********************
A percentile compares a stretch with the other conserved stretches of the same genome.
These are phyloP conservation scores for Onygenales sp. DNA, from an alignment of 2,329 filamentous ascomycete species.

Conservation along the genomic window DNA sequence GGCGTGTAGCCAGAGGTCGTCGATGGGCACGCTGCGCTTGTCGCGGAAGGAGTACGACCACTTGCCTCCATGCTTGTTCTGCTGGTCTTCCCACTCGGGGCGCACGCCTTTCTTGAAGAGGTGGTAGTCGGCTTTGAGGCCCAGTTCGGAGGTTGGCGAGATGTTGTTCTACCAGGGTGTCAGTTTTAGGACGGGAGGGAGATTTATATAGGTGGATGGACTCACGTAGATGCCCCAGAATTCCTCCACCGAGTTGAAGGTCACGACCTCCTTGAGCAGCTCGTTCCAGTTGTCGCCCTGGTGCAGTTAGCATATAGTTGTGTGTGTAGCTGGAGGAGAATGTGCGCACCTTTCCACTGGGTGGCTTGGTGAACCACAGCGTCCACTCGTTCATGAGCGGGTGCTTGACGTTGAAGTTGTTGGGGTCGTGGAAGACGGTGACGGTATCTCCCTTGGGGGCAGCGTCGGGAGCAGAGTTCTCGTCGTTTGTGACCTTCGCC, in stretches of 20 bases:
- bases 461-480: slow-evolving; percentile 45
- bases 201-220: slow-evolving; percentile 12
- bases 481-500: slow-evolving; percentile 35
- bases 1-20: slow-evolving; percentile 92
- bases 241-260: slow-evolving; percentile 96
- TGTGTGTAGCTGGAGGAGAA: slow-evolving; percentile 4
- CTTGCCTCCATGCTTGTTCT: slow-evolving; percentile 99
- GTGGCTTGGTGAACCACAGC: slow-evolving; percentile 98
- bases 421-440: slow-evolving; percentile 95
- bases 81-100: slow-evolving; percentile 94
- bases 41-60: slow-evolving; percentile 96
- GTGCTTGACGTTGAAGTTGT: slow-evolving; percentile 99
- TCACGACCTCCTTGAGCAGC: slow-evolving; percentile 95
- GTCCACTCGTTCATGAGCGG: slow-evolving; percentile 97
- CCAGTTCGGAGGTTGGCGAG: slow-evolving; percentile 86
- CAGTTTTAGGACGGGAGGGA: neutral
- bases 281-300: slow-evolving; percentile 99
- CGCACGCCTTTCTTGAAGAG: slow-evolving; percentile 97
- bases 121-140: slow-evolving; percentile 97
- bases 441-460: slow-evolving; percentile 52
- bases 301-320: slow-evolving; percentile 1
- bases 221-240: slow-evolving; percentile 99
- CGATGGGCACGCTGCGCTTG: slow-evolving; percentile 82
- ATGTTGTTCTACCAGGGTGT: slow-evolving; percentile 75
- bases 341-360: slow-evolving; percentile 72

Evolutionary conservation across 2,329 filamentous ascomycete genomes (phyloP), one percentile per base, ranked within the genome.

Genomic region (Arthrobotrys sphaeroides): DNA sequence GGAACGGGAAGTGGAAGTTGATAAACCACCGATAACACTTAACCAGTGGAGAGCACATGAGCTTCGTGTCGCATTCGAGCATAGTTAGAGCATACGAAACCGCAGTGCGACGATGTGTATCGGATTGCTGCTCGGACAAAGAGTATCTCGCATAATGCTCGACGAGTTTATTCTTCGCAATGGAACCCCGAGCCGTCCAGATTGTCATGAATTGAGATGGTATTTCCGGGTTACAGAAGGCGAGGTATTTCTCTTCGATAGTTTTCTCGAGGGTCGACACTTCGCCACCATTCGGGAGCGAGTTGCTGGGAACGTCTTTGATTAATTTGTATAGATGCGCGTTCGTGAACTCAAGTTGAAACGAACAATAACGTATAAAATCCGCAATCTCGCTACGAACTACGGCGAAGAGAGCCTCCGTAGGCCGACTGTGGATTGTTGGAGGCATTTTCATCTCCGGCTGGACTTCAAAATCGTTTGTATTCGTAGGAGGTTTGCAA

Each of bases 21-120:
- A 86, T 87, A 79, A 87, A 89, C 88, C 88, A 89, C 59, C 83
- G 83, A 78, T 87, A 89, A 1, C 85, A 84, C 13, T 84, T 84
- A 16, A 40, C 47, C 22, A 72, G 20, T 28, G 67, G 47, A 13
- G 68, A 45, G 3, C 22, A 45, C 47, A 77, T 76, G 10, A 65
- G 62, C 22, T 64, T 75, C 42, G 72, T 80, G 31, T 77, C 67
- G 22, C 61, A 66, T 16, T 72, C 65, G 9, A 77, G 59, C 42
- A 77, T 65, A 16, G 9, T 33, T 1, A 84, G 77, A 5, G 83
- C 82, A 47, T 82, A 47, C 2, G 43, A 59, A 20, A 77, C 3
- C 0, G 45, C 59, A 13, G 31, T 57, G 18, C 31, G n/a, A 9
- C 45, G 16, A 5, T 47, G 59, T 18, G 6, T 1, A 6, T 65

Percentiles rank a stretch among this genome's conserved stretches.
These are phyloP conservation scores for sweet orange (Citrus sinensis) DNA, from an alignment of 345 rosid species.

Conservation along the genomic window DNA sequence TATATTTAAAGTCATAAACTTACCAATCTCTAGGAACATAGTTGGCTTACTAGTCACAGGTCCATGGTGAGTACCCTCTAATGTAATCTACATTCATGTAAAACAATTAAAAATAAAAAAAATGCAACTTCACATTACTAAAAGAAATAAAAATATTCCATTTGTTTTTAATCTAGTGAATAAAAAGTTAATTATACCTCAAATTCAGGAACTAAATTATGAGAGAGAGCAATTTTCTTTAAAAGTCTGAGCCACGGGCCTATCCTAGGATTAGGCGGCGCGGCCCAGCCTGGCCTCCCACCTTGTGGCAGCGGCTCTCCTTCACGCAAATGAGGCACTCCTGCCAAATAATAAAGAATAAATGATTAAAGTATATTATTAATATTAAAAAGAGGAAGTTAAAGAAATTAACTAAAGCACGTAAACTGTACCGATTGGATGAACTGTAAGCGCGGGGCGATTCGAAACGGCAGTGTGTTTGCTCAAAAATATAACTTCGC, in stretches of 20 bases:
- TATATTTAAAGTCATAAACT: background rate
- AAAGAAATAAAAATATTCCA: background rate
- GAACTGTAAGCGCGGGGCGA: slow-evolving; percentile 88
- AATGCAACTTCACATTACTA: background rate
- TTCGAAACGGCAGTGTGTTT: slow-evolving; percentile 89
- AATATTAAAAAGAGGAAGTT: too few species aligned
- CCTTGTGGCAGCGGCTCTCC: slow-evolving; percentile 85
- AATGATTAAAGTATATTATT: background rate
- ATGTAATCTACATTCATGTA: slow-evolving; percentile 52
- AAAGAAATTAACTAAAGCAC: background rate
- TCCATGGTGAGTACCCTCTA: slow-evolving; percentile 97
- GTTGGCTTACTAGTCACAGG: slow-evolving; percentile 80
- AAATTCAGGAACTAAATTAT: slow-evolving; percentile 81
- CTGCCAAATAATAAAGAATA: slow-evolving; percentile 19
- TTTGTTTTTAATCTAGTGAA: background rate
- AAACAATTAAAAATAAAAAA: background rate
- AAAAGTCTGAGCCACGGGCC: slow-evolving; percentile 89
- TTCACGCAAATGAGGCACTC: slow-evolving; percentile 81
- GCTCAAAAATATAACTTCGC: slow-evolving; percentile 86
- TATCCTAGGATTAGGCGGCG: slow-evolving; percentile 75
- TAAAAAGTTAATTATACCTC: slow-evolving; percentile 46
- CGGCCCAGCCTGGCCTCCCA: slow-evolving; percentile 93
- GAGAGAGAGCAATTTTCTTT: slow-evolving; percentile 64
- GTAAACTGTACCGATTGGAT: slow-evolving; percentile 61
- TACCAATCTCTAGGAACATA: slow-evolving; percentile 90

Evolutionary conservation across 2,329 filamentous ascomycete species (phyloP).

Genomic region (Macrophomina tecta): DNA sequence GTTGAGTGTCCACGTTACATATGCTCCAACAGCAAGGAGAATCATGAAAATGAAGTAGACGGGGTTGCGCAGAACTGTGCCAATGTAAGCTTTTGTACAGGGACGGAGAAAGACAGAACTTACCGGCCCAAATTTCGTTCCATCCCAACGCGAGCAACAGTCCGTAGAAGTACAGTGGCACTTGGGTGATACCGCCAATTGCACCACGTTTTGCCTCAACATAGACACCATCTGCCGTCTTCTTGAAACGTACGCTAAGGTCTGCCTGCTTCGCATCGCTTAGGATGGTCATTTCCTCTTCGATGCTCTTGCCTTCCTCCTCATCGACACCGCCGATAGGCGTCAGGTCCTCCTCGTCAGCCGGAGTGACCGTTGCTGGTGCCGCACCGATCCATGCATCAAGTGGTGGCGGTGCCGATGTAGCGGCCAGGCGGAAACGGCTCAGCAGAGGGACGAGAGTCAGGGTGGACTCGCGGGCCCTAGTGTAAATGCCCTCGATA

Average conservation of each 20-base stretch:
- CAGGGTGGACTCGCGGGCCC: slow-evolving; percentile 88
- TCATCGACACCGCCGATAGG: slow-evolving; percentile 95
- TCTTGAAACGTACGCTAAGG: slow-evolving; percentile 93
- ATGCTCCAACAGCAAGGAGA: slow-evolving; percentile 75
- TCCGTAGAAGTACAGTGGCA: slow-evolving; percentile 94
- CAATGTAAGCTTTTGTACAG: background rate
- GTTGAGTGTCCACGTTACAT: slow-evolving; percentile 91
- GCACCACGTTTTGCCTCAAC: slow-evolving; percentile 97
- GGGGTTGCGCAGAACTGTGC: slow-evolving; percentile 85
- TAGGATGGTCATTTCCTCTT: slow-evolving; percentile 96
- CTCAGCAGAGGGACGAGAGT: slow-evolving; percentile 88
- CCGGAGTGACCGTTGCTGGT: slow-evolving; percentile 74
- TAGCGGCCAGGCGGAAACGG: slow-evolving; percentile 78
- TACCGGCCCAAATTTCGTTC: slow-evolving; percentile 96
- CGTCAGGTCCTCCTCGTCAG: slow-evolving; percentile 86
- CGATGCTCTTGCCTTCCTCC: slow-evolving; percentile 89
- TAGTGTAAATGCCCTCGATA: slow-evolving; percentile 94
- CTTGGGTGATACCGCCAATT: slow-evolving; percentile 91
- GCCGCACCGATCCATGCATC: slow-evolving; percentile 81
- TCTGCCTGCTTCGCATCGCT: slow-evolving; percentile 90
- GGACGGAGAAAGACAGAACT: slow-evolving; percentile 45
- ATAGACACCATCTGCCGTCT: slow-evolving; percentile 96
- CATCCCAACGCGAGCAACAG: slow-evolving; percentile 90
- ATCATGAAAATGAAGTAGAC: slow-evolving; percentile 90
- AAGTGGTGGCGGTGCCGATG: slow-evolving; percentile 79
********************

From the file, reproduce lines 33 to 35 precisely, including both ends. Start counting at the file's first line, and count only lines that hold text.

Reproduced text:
- G 83, A 78, T 87, A 89, A 1, C 85, A 84, C 13, T 84, T 84
- A 16, A 40, C 47, C 22, A 72, G 20, T 28, G 67, G 47, A 13
- G 68, A 45, G 3, C 22, A 45, C 47, A 77, T 76, G 10, A 65